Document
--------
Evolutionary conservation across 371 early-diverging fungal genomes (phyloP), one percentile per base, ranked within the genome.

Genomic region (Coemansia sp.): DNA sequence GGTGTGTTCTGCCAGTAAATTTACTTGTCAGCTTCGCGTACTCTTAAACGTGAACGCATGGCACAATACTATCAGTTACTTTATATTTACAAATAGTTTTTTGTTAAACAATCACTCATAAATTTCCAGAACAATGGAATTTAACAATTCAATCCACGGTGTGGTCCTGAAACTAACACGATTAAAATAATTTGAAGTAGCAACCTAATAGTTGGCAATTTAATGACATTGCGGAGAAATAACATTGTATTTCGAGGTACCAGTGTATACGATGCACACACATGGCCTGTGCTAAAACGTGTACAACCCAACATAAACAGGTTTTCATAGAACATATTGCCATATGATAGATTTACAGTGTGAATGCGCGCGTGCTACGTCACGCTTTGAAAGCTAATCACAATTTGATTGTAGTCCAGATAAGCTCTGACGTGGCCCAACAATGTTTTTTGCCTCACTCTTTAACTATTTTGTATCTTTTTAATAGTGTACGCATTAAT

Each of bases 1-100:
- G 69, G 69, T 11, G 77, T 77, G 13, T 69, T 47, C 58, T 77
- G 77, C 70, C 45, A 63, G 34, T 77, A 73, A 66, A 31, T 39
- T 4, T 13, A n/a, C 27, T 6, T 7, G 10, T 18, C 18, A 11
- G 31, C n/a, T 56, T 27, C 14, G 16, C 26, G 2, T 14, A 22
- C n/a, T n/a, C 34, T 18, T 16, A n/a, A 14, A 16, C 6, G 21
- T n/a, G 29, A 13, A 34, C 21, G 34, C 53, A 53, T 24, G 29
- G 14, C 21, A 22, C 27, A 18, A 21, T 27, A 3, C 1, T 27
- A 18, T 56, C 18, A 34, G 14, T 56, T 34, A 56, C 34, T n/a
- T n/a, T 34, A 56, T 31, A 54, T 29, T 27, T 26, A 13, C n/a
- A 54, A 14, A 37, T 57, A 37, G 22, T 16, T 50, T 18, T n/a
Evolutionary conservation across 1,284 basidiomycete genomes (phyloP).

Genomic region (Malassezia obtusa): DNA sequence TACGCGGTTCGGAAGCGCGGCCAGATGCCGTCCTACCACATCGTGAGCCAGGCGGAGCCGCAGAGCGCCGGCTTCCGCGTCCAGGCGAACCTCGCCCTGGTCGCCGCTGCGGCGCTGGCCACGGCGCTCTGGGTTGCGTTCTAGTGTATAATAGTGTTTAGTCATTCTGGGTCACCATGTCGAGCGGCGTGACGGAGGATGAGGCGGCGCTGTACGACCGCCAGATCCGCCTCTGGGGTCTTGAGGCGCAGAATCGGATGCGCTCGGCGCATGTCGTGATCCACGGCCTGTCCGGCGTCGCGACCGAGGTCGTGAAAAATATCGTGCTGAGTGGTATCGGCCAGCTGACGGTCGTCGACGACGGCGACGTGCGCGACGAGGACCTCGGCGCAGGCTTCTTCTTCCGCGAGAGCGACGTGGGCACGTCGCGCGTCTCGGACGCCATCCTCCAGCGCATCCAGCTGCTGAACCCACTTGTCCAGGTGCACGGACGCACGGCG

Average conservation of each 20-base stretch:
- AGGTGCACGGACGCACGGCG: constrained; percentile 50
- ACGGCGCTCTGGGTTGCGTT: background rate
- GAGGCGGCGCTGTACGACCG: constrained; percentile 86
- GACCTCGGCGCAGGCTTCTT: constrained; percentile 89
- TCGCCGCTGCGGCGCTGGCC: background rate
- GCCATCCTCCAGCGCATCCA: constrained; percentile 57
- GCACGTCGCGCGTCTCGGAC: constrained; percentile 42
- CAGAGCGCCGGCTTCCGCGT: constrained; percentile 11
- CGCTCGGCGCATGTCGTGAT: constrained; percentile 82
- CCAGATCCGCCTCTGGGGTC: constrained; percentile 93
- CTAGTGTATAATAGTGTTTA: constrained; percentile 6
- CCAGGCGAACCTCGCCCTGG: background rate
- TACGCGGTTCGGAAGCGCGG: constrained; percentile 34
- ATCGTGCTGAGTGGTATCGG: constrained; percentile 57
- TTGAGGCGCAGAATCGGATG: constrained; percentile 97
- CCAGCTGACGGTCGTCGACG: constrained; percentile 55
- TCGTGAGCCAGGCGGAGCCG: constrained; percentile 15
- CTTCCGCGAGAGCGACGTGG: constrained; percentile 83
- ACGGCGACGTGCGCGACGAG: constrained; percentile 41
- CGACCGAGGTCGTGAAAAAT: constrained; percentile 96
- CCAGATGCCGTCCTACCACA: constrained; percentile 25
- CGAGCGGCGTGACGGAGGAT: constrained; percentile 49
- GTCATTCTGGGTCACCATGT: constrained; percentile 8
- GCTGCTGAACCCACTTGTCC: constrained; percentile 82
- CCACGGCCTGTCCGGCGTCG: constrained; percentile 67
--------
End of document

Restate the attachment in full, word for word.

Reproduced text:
Evolutionary conservation across 371 early-diverging fungal genomes (phyloP), one percentile per base, ranked within the genome.

Genomic region (Coemansia sp.): DNA sequence GGTGTGTTCTGCCAGTAAATTTACTTGTCAGCTTCGCGTACTCTTAAACGTGAACGCATGGCACAATACTATCAGTTACTTTATATTTACAAATAGTTTTTTGTTAAACAATCACTCATAAATTTCCAGAACAATGGAATTTAACAATTCAATCCACGGTGTGGTCCTGAAACTAACACGATTAAAATAATTTGAAGTAGCAACCTAATAGTTGGCAATTTAATGACATTGCGGAGAAATAACATTGTATTTCGAGGTACCAGTGTATACGATGCACACACATGGCCTGTGCTAAAACGTGTACAACCCAACATAAACAGGTTTTCATAGAACATATTGCCATATGATAGATTTACAGTGTGAATGCGCGCGTGCTACGTCACGCTTTGAAAGCTAATCACAATTTGATTGTAGTCCAGATAAGCTCTGACGTGGCCCAACAATGTTTTTTGCCTCACTCTTTAACTATTTTGTATCTTTTTAATAGTGTACGCATTAAT

Each of bases 1-100:
- G 69, G 69, T 11, G 77, T 77, G 13, T 69, T 47, C 58, T 77
- G 77, C 70, C 45, A 63, G 34, T 77, A 73, A 66, A 31, T 39
- T 4, T 13, A n/a, C 27, T 6, T 7, G 10, T 18, C 18, A 11
- G 31, C n/a, T 56, T 27, C 14, G 16, C 26, G 2, T 14, A 22
- C n/a, T n/a, C 34, T 18, T 16, A n/a, A 14, A 16, C 6, G 21
- T n/a, G 29, A 13, A 34, C 21, G 34, C 53, A 53, T 24, G 29
- G 14, C 21, A 22, C 27, A 18, A 21, T 27, A 3, C 1, T 27
- A 18, T 56, C 18, A 34, G 14, T 56, T 34, A 56, C 34, T n/a
- T n/a, T 34, A 56, T 31, A 54, T 29, T 27, T 26, A 13, C n/a
- A 54, A 14, A 37, T 57, A 37, G 22, T 16, T 50, T 18, T n/a
Evolutionary conservation across 1,284 basidiomycete genomes (phyloP).

Genomic region (Malassezia obtusa): DNA sequence TACGCGGTTCGGAAGCGCGGCCAGATGCCGTCCTACCACATCGTGAGCCAGGCGGAGCCGCAGAGCGCCGGCTTCCGCGTCCAGGCGAACCTCGCCCTGGTCGCCGCTGCGGCGCTGGCCACGGCGCTCTGGGTTGCGTTCTAGTGTATAATAGTGTTTAGTCATTCTGGGTCACCATGTCGAGCGGCGTGACGGAGGATGAGGCGGCGCTGTACGACCGCCAGATCCGCCTCTGGGGTCTTGAGGCGCAGAATCGGATGCGCTCGGCGCATGTCGTGATCCACGGCCTGTCCGGCGTCGCGACCGAGGTCGTGAAAAATATCGTGCTGAGTGGTATCGGCCAGCTGACGGTCGTCGACGACGGCGACGTGCGCGACGAGGACCTCGGCGCAGGCTTCTTCTTCCGCGAGAGCGACGTGGGCACGTCGCGCGTCTCGGACGCCATCCTCCAGCGCATCCAGCTGCTGAACCCACTTGTCCAGGTGCACGGACGCACGGCG

Average conservation of each 20-base stretch:
- AGGTGCACGGACGCACGGCG: constrained; percentile 50
- ACGGCGCTCTGGGTTGCGTT: background rate
- GAGGCGGCGCTGTACGACCG: constrained; percentile 86
- GACCTCGGCGCAGGCTTCTT: constrained; percentile 89
- TCGCCGCTGCGGCGCTGGCC: background rate
- GCCATCCTCCAGCGCATCCA: constrained; percentile 57
- GCACGTCGCGCGTCTCGGAC: constrained; percentile 42
- CAGAGCGCCGGCTTCCGCGT: constrained; percentile 11
- CGCTCGGCGCATGTCGTGAT: constrained; percentile 82
- CCAGATCCGCCTCTGGGGTC: constrained; percentile 93
- CTAGTGTATAATAGTGTTTA: constrained; percentile 6
- CCAGGCGAACCTCGCCCTGG: background rate
- TACGCGGTTCGGAAGCGCGG: constrained; percentile 34
- ATCGTGCTGAGTGGTATCGG: constrained; percentile 57
- TTGAGGCGCAGAATCGGATG: constrained; percentile 97
- CCAGCTGACGGTCGTCGACG: constrained; percentile 55
- TCGTGAGCCAGGCGGAGCCG: constrained; percentile 15
- CTTCCGCGAGAGCGACGTGG: constrained; percentile 83
- ACGGCGACGTGCGCGACGAG: constrained; percentile 41
- CGACCGAGGTCGTGAAAAAT: constrained; percentile 96
- CCAGATGCCGTCCTACCACA: constrained; percentile 25
- CGAGCGGCGTGACGGAGGAT: constrained; percentile 49
- GTCATTCTGGGTCACCATGT: constrained; percentile 8
- GCTGCTGAACCCACTTGTCC: constrained; percentile 82
- CCACGGCCTGTCCGGCGTCG: constrained; percentile 67